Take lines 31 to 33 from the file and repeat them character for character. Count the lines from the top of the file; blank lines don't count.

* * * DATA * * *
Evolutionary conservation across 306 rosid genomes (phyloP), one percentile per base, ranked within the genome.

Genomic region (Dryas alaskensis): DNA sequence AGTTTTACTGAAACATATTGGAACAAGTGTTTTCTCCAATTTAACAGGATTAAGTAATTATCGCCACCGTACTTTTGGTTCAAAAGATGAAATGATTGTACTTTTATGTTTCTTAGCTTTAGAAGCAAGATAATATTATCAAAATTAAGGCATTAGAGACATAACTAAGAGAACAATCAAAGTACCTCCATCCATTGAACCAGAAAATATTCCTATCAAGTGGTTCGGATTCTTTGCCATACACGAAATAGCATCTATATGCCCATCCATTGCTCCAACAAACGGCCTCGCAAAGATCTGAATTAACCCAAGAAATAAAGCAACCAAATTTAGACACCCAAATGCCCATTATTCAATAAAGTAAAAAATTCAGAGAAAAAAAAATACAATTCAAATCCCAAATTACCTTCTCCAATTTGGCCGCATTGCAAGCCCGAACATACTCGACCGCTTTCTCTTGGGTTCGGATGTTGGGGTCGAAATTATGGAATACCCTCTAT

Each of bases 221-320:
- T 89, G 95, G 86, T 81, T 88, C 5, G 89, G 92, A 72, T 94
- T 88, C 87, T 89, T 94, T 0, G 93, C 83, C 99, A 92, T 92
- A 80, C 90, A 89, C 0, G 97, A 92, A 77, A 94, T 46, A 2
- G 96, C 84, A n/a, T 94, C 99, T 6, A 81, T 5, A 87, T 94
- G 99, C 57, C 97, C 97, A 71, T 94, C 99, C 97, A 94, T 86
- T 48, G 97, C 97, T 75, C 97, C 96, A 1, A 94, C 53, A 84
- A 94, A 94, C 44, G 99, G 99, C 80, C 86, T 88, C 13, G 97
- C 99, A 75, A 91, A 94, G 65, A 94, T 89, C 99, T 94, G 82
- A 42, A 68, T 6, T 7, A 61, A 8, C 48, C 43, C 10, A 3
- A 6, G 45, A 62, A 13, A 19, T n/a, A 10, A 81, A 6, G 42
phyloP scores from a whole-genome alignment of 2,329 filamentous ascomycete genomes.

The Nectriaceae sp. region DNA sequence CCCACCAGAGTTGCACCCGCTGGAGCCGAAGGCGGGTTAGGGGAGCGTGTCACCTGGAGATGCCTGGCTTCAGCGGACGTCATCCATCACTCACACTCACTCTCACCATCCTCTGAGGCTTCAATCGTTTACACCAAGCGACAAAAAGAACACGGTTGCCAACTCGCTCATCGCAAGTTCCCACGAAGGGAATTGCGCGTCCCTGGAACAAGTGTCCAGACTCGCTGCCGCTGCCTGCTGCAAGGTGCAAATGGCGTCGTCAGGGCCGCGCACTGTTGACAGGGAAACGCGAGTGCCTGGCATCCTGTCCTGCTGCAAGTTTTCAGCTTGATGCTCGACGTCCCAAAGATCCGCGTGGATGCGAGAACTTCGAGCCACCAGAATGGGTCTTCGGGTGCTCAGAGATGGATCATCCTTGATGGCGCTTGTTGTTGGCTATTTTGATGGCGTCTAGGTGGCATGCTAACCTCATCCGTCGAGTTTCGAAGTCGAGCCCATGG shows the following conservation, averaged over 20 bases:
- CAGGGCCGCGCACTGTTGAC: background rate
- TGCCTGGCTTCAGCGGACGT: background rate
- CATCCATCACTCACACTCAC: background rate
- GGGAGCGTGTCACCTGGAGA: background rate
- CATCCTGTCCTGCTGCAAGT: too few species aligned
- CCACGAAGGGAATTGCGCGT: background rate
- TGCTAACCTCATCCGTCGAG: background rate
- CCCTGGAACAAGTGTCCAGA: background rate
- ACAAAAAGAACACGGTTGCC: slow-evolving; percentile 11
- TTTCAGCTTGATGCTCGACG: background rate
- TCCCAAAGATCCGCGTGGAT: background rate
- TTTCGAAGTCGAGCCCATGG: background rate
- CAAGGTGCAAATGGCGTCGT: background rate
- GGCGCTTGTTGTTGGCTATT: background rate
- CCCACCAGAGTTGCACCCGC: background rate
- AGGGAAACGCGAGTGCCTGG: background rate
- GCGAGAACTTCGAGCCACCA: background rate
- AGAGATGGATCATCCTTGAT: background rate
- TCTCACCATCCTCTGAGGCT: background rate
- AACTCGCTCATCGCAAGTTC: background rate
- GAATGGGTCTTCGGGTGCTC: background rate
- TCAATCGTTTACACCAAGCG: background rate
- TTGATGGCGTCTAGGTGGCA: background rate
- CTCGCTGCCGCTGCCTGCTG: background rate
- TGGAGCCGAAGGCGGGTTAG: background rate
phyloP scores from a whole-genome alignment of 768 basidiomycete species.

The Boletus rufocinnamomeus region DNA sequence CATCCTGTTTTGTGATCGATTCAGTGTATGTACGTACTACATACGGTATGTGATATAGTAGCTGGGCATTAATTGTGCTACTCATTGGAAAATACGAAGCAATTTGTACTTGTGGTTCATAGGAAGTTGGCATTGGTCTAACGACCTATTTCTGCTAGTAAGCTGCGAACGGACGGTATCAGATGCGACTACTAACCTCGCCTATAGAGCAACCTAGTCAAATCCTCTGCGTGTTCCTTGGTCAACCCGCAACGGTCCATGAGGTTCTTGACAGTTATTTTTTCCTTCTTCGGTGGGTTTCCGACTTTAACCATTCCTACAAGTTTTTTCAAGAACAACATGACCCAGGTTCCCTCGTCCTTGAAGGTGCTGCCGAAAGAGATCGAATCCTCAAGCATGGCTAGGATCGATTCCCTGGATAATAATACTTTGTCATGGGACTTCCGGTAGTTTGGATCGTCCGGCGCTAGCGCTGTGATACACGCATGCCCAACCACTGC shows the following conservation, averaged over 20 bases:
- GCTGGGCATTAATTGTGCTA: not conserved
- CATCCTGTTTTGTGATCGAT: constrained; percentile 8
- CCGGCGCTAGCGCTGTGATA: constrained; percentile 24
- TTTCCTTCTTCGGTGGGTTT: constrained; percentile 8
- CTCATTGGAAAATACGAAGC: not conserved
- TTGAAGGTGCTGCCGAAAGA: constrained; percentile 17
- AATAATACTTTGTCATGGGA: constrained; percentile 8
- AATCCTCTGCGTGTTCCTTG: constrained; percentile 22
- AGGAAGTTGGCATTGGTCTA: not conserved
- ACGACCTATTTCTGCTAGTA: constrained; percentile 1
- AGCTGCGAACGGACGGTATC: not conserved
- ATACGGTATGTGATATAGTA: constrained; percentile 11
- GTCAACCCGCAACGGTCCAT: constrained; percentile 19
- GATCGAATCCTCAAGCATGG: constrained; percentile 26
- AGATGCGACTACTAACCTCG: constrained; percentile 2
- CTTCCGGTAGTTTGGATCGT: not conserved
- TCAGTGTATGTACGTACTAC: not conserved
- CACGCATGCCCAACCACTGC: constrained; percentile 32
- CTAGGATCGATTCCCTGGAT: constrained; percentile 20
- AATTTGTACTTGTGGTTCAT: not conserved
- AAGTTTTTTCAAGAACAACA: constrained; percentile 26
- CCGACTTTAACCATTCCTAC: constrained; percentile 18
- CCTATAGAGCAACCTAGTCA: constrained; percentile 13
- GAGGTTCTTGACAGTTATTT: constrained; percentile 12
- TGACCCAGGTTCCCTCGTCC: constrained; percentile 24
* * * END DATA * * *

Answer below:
- AGGGAAACGCGAGTGCCTGG: background rate
- GCGAGAACTTCGAGCCACCA: background rate
- AGAGATGGATCATCCTTGAT: background rate